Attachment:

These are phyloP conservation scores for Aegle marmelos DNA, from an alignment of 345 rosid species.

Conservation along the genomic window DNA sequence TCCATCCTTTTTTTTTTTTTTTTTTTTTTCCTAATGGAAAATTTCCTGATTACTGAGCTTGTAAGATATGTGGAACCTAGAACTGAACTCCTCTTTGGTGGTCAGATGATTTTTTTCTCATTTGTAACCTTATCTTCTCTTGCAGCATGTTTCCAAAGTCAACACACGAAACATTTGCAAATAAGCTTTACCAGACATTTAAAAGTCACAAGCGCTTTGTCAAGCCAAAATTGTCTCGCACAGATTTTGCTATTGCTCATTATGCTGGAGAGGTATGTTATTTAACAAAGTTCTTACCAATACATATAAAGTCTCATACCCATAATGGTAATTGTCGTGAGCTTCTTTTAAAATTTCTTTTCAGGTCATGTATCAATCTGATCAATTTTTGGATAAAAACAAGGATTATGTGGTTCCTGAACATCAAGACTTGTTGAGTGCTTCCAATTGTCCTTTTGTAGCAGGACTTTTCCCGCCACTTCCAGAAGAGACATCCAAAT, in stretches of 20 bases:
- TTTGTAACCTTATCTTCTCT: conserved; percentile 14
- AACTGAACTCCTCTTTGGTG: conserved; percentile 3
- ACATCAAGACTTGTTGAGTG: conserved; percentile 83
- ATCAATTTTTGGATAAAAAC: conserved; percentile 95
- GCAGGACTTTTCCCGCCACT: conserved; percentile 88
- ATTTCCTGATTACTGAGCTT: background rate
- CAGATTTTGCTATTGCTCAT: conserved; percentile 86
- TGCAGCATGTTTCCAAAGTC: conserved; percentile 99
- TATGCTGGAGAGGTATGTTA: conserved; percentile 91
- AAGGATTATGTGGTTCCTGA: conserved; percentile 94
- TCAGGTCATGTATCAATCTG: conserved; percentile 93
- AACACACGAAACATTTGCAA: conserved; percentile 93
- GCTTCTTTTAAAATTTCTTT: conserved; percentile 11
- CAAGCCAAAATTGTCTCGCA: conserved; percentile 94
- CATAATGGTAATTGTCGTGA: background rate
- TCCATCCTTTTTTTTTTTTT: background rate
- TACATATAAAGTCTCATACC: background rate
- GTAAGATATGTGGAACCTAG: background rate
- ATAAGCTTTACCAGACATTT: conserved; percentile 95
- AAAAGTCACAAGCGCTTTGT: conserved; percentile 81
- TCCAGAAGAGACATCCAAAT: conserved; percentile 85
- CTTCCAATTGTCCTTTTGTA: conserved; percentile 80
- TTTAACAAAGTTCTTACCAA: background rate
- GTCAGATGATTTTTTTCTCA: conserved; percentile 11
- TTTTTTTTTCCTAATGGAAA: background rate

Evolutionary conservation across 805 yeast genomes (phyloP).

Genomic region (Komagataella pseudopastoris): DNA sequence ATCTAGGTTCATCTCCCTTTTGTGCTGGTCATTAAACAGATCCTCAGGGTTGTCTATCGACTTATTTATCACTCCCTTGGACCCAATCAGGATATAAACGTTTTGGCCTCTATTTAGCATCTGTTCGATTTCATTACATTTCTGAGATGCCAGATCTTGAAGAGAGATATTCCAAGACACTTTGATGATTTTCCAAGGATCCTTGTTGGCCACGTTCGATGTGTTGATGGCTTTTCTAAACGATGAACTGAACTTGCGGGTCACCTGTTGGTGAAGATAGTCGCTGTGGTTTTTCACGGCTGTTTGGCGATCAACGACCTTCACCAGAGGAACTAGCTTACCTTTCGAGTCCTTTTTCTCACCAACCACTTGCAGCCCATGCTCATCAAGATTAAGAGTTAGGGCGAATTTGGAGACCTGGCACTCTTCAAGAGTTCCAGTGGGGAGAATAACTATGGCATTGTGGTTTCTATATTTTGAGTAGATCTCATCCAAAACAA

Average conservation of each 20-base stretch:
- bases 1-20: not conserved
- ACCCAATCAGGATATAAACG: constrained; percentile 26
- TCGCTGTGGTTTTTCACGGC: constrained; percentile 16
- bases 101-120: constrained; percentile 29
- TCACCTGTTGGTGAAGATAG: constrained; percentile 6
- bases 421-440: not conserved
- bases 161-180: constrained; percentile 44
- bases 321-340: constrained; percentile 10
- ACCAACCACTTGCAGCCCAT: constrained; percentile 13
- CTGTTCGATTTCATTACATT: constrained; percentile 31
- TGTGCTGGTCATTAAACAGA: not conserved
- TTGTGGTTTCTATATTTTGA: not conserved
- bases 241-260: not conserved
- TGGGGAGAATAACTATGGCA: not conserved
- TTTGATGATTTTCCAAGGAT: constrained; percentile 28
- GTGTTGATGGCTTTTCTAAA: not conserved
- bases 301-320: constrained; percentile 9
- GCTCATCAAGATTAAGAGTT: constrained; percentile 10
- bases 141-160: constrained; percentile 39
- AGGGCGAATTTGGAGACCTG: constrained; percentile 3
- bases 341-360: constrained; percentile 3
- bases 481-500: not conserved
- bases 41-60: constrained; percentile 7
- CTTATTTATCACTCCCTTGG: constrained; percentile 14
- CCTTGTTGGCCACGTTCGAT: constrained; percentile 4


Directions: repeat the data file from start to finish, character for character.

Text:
These are phyloP conservation scores for Aegle marmelos DNA, from an alignment of 345 rosid species.

Conservation along the genomic window DNA sequence TCCATCCTTTTTTTTTTTTTTTTTTTTTTCCTAATGGAAAATTTCCTGATTACTGAGCTTGTAAGATATGTGGAACCTAGAACTGAACTCCTCTTTGGTGGTCAGATGATTTTTTTCTCATTTGTAACCTTATCTTCTCTTGCAGCATGTTTCCAAAGTCAACACACGAAACATTTGCAAATAAGCTTTACCAGACATTTAAAAGTCACAAGCGCTTTGTCAAGCCAAAATTGTCTCGCACAGATTTTGCTATTGCTCATTATGCTGGAGAGGTATGTTATTTAACAAAGTTCTTACCAATACATATAAAGTCTCATACCCATAATGGTAATTGTCGTGAGCTTCTTTTAAAATTTCTTTTCAGGTCATGTATCAATCTGATCAATTTTTGGATAAAAACAAGGATTATGTGGTTCCTGAACATCAAGACTTGTTGAGTGCTTCCAATTGTCCTTTTGTAGCAGGACTTTTCCCGCCACTTCCAGAAGAGACATCCAAAT, in stretches of 20 bases:
- TTTGTAACCTTATCTTCTCT: conserved; percentile 14
- AACTGAACTCCTCTTTGGTG: conserved; percentile 3
- ACATCAAGACTTGTTGAGTG: conserved; percentile 83
- ATCAATTTTTGGATAAAAAC: conserved; percentile 95
- GCAGGACTTTTCCCGCCACT: conserved; percentile 88
- ATTTCCTGATTACTGAGCTT: background rate
- CAGATTTTGCTATTGCTCAT: conserved; percentile 86
- TGCAGCATGTTTCCAAAGTC: conserved; percentile 99
- TATGCTGGAGAGGTATGTTA: conserved; percentile 91
- AAGGATTATGTGGTTCCTGA: conserved; percentile 94
- TCAGGTCATGTATCAATCTG: conserved; percentile 93
- AACACACGAAACATTTGCAA: conserved; percentile 93
- GCTTCTTTTAAAATTTCTTT: conserved; percentile 11
- CAAGCCAAAATTGTCTCGCA: conserved; percentile 94
- CATAATGGTAATTGTCGTGA: background rate
- TCCATCCTTTTTTTTTTTTT: background rate
- TACATATAAAGTCTCATACC: background rate
- GTAAGATATGTGGAACCTAG: background rate
- ATAAGCTTTACCAGACATTT: conserved; percentile 95
- AAAAGTCACAAGCGCTTTGT: conserved; percentile 81
- TCCAGAAGAGACATCCAAAT: conserved; percentile 85
- CTTCCAATTGTCCTTTTGTA: conserved; percentile 80
- TTTAACAAAGTTCTTACCAA: background rate
- GTCAGATGATTTTTTTCTCA: conserved; percentile 11
- TTTTTTTTTCCTAATGGAAA: background rate

Evolutionary conservation across 805 yeast genomes (phyloP).

Genomic region (Komagataella pseudopastoris): DNA sequence ATCTAGGTTCATCTCCCTTTTGTGCTGGTCATTAAACAGATCCTCAGGGTTGTCTATCGACTTATTTATCACTCCCTTGGACCCAATCAGGATATAAACGTTTTGGCCTCTATTTAGCATCTGTTCGATTTCATTACATTTCTGAGATGCCAGATCTTGAAGAGAGATATTCCAAGACACTTTGATGATTTTCCAAGGATCCTTGTTGGCCACGTTCGATGTGTTGATGGCTTTTCTAAACGATGAACTGAACTTGCGGGTCACCTGTTGGTGAAGATAGTCGCTGTGGTTTTTCACGGCTGTTTGGCGATCAACGACCTTCACCAGAGGAACTAGCTTACCTTTCGAGTCCTTTTTCTCACCAACCACTTGCAGCCCATGCTCATCAAGATTAAGAGTTAGGGCGAATTTGGAGACCTGGCACTCTTCAAGAGTTCCAGTGGGGAGAATAACTATGGCATTGTGGTTTCTATATTTTGAGTAGATCTCATCCAAAACAA

Average conservation of each 20-base stretch:
- bases 1-20: not conserved
- ACCCAATCAGGATATAAACG: constrained; percentile 26
- TCGCTGTGGTTTTTCACGGC: constrained; percentile 16
- bases 101-120: constrained; percentile 29
- TCACCTGTTGGTGAAGATAG: constrained; percentile 6
- bases 421-440: not conserved
- bases 161-180: constrained; percentile 44
- bases 321-340: constrained; percentile 10
- ACCAACCACTTGCAGCCCAT: constrained; percentile 13
- CTGTTCGATTTCATTACATT: constrained; percentile 31
- TGTGCTGGTCATTAAACAGA: not conserved
- TTGTGGTTTCTATATTTTGA: not conserved
- bases 241-260: not conserved
- TGGGGAGAATAACTATGGCA: not conserved
- TTTGATGATTTTCCAAGGAT: constrained; percentile 28
- GTGTTGATGGCTTTTCTAAA: not conserved
- bases 301-320: constrained; percentile 9
- GCTCATCAAGATTAAGAGTT: constrained; percentile 10
- bases 141-160: constrained; percentile 39
- AGGGCGAATTTGGAGACCTG: constrained; percentile 3
- bases 341-360: constrained; percentile 3
- bases 481-500: not conserved
- bases 41-60: constrained; percentile 7
- CTTATTTATCACTCCCTTGG: constrained; percentile 14
- CCTTGTTGGCCACGTTCGAT: constrained; percentile 4